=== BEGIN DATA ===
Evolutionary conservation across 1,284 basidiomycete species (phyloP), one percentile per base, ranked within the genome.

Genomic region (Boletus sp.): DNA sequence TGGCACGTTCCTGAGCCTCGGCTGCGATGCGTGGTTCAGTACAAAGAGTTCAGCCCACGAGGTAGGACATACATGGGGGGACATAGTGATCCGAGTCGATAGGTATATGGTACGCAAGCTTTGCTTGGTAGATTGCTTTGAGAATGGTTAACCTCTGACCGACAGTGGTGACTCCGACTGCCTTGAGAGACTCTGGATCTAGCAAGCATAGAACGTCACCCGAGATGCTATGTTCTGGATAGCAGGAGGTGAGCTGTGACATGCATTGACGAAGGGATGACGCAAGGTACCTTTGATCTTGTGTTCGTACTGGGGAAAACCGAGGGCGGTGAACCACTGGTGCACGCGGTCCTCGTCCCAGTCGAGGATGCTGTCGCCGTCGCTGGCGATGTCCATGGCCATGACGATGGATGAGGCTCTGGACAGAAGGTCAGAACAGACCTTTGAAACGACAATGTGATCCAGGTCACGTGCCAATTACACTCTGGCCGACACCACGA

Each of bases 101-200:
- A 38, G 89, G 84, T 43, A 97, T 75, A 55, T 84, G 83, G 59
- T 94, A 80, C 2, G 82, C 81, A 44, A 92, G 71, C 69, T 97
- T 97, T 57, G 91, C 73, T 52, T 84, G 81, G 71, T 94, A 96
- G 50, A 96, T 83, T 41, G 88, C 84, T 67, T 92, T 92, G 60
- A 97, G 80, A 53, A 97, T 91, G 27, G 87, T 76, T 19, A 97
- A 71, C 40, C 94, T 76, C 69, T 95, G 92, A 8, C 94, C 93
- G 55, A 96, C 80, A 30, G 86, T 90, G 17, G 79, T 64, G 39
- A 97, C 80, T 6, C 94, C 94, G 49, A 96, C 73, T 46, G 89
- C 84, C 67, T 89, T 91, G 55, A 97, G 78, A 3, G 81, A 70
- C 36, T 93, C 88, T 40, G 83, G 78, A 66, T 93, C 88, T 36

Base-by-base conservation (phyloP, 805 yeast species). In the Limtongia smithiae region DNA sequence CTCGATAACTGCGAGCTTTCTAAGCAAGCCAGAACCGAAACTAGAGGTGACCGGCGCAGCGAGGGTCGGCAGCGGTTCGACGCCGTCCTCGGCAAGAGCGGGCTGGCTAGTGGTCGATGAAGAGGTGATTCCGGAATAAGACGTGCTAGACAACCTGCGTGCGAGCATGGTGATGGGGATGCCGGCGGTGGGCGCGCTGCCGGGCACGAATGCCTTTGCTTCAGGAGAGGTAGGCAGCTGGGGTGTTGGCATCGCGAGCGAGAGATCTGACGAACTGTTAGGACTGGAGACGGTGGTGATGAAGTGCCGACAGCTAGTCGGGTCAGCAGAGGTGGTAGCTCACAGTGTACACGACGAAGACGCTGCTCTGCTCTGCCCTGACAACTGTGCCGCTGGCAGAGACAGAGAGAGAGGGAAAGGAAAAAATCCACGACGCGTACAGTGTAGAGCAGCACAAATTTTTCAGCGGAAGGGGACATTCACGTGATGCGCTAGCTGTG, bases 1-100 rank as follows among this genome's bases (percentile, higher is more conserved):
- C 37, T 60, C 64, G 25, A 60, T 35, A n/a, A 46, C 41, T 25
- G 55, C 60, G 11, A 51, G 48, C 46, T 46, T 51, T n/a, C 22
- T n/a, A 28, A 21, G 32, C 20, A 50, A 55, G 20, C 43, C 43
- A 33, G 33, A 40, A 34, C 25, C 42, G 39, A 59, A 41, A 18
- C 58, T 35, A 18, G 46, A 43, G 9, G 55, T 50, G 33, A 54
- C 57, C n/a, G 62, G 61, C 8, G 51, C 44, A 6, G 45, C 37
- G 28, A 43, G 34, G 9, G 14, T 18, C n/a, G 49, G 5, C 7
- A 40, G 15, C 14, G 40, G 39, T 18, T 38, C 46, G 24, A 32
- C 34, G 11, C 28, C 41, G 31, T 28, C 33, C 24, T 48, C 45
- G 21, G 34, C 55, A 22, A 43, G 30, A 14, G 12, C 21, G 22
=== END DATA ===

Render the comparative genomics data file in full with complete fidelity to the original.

Evolutionary conservation across 1,284 basidiomycete species (phyloP), one percentile per base, ranked within the genome.

Genomic region (Boletus sp.): DNA sequence TGGCACGTTCCTGAGCCTCGGCTGCGATGCGTGGTTCAGTACAAAGAGTTCAGCCCACGAGGTAGGACATACATGGGGGGACATAGTGATCCGAGTCGATAGGTATATGGTACGCAAGCTTTGCTTGGTAGATTGCTTTGAGAATGGTTAACCTCTGACCGACAGTGGTGACTCCGACTGCCTTGAGAGACTCTGGATCTAGCAAGCATAGAACGTCACCCGAGATGCTATGTTCTGGATAGCAGGAGGTGAGCTGTGACATGCATTGACGAAGGGATGACGCAAGGTACCTTTGATCTTGTGTTCGTACTGGGGAAAACCGAGGGCGGTGAACCACTGGTGCACGCGGTCCTCGTCCCAGTCGAGGATGCTGTCGCCGTCGCTGGCGATGTCCATGGCCATGACGATGGATGAGGCTCTGGACAGAAGGTCAGAACAGACCTTTGAAACGACAATGTGATCCAGGTCACGTGCCAATTACACTCTGGCCGACACCACGA

Each of bases 101-200:
- A 38, G 89, G 84, T 43, A 97, T 75, A 55, T 84, G 83, G 59
- T 94, A 80, C 2, G 82, C 81, A 44, A 92, G 71, C 69, T 97
- T 97, T 57, G 91, C 73, T 52, T 84, G 81, G 71, T 94, A 96
- G 50, A 96, T 83, T 41, G 88, C 84, T 67, T 92, T 92, G 60
- A 97, G 80, A 53, A 97, T 91, G 27, G 87, T 76, T 19, A 97
- A 71, C 40, C 94, T 76, C 69, T 95, G 92, A 8, C 94, C 93
- G 55, A 96, C 80, A 30, G 86, T 90, G 17, G 79, T 64, G 39
- A 97, C 80, T 6, C 94, C 94, G 49, A 96, C 73, T 46, G 89
- C 84, C 67, T 89, T 91, G 55, A 97, G 78, A 3, G 81, A 70
- C 36, T 93, C 88, T 40, G 83, G 78, A 66, T 93, C 88, T 36

Base-by-base conservation (phyloP, 805 yeast species). In the Limtongia smithiae region DNA sequence CTCGATAACTGCGAGCTTTCTAAGCAAGCCAGAACCGAAACTAGAGGTGACCGGCGCAGCGAGGGTCGGCAGCGGTTCGACGCCGTCCTCGGCAAGAGCGGGCTGGCTAGTGGTCGATGAAGAGGTGATTCCGGAATAAGACGTGCTAGACAACCTGCGTGCGAGCATGGTGATGGGGATGCCGGCGGTGGGCGCGCTGCCGGGCACGAATGCCTTTGCTTCAGGAGAGGTAGGCAGCTGGGGTGTTGGCATCGCGAGCGAGAGATCTGACGAACTGTTAGGACTGGAGACGGTGGTGATGAAGTGCCGACAGCTAGTCGGGTCAGCAGAGGTGGTAGCTCACAGTGTACACGACGAAGACGCTGCTCTGCTCTGCCCTGACAACTGTGCCGCTGGCAGAGACAGAGAGAGAGGGAAAGGAAAAAATCCACGACGCGTACAGTGTAGAGCAGCACAAATTTTTCAGCGGAAGGGGACATTCACGTGATGCGCTAGCTGTG, bases 1-100 rank as follows among this genome's bases (percentile, higher is more conserved):
- C 37, T 60, C 64, G 25, A 60, T 35, A n/a, A 46, C 41, T 25
- G 55, C 60, G 11, A 51, G 48, C 46, T 46, T 51, T n/a, C 22
- T n/a, A 28, A 21, G 32, C 20, A 50, A 55, G 20, C 43, C 43
- A 33, G 33, A 40, A 34, C 25, C 42, G 39, A 59, A 41, A 18
- C 58, T 35, A 18, G 46, A 43, G 9, G 55, T 50, G 33, A 54
- C 57, C n/a, G 62, G 61, C 8, G 51, C 44, A 6, G 45, C 37
- G 28, A 43, G 34, G 9, G 14, T 18, C n/a, G 49, G 5, C 7
- A 40, G 15, C 14, G 40, G 39, T 18, T 38, C 46, G 24, A 32
- C 34, G 11, C 28, C 41, G 31, T 28, C 33, C 24, T 48, C 45
- G 21, G 34, C 55, A 22, A 43, G 30, A 14, G 12, C 21, G 22